An Easy Guide to Selecting Spring Materials

Selecting a spring material can be challenging and confusing.  I have often misdirected by the depth of great insight to this subject.  Sometimes too much information leads to indecision.

Music Wire Steel is the best choice in spring material.  Only change to a different material if your spring is over 0.18″ in diameter, used in a highly corrosive environment or used medical, food, aeronautics or nuclear applications. There may also be better materials for used in extremely high or low temperatures.

First of all, this is a very broad topic and is not an in-depth resource by design.  If your questions are not answered here, please reach out to spring manufacturers for your particular design needs.  Whatever situation you are in, they have probably seen it before.

Creep and Magnetism

Before we get into the specifics of spring materials, I wanted to elaborate on two terms first.  Creep and Magnetism.

Creep is a form of plastic deformation but it occurs under lower than yield loads and over long periods of time.  Aluminum is notorious for this.  The power distribution industry has longed to use more and more aluminum instead of copper due to price, availability and better electrical properties, but creep has prevented them.  What happens is that when an aluminum wire is terminated with a screw clamp, the aluminum, over time, will conform to the shape of the screw clamp.  This leads to a loose wire and the possibility of electrical sparks and potentially fires.  There has been lots of research and testing done on new methods of termination that negate creep in aluminum wire.  As a result, use of aluminum wires are now on the upswing.

Likewise, having a spring that deforms under load for a long time is not a good thing.  This is the primary reason that aluminum is not used for springs.  The next reason is low fatigue strength.  Plastic springs are a great example of creep in a material.  After activation, they then need long periods of rest to maintain their original shape.

In general purpose springs, magnetism is a neutral category.  Yes, if you drop a bunch of small screws on the floor, you can use a magnet to pick them up.  However, I would never select a screw based on that criteria.  The inverse is true though.  I would never want to put a steel spring in a Magnetic Resonance Imaging (MRI) machine.  At best, the spring would interfere with the image and at worst destroy the machine.

What is unknown to most people is that even stainless steels can be magnetic.  Some actually can become magnetic as they are cold worked.  If this is a requirement in your design, you may want to stay away from stainless steel springs altogether.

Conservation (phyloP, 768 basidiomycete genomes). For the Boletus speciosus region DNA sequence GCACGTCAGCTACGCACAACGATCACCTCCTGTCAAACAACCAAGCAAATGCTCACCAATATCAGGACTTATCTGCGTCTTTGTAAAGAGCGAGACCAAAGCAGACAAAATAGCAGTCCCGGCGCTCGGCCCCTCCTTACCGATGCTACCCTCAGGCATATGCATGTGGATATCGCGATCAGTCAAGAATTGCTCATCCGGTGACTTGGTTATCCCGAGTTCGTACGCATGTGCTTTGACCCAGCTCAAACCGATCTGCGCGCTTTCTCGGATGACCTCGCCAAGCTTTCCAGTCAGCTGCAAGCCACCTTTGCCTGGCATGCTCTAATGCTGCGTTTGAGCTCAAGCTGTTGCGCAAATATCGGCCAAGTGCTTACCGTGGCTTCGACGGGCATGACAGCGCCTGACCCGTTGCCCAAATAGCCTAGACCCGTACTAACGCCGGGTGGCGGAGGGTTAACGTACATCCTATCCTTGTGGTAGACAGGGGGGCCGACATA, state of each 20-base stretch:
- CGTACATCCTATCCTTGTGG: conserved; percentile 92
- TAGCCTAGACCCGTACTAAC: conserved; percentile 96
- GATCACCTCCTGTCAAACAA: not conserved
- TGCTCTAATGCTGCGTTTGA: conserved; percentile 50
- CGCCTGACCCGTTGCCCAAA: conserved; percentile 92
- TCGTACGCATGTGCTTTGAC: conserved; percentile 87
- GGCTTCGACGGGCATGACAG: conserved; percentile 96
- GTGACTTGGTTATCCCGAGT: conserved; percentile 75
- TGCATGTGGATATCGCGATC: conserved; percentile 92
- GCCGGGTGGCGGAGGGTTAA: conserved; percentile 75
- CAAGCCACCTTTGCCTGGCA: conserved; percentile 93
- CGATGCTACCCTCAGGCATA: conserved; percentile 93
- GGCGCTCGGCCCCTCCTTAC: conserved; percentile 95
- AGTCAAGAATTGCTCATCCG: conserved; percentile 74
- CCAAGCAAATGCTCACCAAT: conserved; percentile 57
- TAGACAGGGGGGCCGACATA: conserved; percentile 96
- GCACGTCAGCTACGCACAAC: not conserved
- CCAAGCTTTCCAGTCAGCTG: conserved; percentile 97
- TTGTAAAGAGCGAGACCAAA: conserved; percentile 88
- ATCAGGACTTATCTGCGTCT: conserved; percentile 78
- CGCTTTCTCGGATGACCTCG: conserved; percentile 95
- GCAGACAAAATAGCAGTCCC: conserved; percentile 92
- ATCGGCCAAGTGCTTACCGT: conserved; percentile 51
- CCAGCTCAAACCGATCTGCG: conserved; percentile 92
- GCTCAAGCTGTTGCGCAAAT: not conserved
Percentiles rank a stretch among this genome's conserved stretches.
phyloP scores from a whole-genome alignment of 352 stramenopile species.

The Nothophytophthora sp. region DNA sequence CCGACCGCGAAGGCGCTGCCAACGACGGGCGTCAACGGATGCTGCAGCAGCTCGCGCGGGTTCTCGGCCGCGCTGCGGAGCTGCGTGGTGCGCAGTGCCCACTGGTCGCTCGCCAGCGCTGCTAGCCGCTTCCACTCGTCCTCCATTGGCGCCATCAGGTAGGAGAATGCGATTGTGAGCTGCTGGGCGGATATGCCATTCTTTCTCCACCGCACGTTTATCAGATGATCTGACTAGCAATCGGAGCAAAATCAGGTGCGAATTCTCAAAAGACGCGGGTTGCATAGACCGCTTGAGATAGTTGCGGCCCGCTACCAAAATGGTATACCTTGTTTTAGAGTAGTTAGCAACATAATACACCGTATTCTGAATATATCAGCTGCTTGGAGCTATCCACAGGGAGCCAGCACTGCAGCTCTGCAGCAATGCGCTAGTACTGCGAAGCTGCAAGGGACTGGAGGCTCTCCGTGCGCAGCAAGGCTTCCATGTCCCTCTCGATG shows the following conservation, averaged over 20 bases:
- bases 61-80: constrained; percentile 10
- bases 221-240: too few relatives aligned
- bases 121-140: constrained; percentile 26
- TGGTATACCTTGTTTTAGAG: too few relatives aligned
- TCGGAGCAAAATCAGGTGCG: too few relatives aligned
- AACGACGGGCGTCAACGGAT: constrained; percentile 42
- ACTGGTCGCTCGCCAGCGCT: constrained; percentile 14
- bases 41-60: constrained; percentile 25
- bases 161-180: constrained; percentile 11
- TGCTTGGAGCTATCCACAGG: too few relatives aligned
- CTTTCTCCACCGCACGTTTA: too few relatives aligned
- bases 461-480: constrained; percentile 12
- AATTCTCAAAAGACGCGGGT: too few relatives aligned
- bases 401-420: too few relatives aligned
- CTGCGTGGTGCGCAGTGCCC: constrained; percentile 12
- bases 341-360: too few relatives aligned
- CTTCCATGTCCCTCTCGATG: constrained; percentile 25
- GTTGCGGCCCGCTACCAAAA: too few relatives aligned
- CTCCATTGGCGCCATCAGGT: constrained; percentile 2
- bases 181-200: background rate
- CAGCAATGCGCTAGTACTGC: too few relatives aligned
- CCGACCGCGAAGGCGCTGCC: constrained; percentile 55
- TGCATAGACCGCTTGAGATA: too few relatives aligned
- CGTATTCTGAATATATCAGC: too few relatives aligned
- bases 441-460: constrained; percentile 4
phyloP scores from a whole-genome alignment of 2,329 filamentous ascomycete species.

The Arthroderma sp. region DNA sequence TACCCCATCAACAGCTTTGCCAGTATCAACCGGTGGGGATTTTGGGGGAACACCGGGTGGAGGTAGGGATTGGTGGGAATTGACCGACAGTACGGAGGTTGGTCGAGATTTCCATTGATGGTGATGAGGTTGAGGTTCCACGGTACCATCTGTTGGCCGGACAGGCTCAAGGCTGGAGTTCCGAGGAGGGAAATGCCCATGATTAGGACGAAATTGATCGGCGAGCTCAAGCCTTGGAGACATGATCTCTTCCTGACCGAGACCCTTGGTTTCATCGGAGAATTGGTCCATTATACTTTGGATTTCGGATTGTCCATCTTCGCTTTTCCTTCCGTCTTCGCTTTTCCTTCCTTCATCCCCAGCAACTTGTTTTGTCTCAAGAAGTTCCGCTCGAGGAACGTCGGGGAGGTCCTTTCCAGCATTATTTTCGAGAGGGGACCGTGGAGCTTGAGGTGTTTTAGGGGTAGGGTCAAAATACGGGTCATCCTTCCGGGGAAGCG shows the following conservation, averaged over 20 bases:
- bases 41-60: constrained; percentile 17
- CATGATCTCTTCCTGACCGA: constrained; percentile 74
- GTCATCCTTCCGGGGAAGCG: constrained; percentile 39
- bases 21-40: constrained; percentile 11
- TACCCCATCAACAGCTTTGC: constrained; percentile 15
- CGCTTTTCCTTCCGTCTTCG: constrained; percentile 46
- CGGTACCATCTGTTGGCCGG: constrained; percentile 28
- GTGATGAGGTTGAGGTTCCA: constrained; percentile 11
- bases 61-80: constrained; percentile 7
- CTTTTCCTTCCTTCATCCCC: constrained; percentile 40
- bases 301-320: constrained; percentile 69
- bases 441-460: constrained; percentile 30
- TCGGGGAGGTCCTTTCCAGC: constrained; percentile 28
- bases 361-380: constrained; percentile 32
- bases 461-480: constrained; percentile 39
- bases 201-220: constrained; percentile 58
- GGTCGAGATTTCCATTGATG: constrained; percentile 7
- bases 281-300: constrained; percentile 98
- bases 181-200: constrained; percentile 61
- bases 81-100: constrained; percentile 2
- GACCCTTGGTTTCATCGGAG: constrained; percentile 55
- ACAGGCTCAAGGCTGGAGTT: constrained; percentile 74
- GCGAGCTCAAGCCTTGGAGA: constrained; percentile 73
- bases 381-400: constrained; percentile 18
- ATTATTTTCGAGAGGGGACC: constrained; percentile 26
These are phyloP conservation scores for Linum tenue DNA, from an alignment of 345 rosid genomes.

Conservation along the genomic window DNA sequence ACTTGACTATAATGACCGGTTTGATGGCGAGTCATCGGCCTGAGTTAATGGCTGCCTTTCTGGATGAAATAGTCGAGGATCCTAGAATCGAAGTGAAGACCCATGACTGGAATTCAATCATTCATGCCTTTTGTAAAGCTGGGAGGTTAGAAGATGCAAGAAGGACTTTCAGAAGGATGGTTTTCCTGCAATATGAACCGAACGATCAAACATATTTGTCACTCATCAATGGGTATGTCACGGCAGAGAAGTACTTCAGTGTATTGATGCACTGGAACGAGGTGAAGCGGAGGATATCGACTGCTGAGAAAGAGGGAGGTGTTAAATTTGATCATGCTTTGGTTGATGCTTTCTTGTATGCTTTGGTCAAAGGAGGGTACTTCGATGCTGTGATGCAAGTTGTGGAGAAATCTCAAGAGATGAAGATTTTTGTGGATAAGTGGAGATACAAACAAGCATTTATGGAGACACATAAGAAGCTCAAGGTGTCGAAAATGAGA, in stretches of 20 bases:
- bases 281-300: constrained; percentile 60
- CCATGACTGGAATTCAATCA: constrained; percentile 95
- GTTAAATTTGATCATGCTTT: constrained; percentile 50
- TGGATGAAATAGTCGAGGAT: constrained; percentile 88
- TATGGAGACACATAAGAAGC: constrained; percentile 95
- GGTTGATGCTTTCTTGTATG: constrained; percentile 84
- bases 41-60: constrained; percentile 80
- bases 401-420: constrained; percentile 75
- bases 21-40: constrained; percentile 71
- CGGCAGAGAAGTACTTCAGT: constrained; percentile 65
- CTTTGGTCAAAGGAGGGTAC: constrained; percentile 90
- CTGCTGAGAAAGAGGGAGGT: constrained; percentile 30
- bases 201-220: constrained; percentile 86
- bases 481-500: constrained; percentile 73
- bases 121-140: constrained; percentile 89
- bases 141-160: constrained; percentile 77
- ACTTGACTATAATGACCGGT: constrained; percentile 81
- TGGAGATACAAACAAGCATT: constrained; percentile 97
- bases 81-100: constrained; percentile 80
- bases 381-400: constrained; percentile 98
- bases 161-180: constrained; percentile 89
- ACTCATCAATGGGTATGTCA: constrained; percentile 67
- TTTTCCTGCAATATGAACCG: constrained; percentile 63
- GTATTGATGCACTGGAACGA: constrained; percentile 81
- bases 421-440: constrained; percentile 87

Steel Springs

Steel is by far the most common spring material for the following reasons:

  • High strength – exceeding 400 ksi (2.76 GPa) tensile strength.
  • Low cost
  • Magnetic
  • Easy to form
  • Excellent fatigue properties
  • Resistance to creep
  • Great surface finish

Music Wire

Music wire is a high carbon plain steel that boasts upwards of a 400 ksi (2.76 GPa) tensile strength.  It is generally a material in the range of AISI 1070 to 1095.  Due to its high carbon content, it is not weldable.  (but why would you want to) These springs are readily available in a multitude of shapes and sizes as off the shelf parts.

The major down side is that music wire is only available in diameters up to 0.283” (7.2 mm).  Generally speaking, as the diameter of a material increases the strength reduces.  This is caused in the manufacturing process.  If a wire is very small, you can filter out most of the impurities during the forming process.  If that doesn’t happen, the wire will most likely break in the process or forming and a new wire is started.  Either way, that material doesn’t have impurities in it.  As you increase the diameter, it is harder to remove impurities and it is likely that you won’t break the material.  This is the reason that filament fiberglass is super strong, but a plate of the same glass is much weaker.

If you need a strong spring in larger diameters, there are three main choices: chrome silicone wire, oil tempered carbon (MB) wire and hard drawn carbon (MB) wire.  They are ordered in highest to lowest strength and as you can imagine, highest to lowest cost.

Chrome Silicon (Steel) Alloy Wire

This alloy wire leaves off where the music wire stops.  The line of strength vs diameter doesn’t change much.  This is however a much more expensive option costing roughly 1.7 times what music wire does.

Oil Tempered Carbon and Hard Drawn Carbon Wires are more popular with larger springs.  Of course, the reduction in carbon leads to decreased strength, but the cost will be lower as well.  Since the strength is reduced, the size and weight of the spring will increase.  Many times, these factors can justify the use of the chrome silicon wire instead.  Be sure to contact your local spring distributor if this is your concern.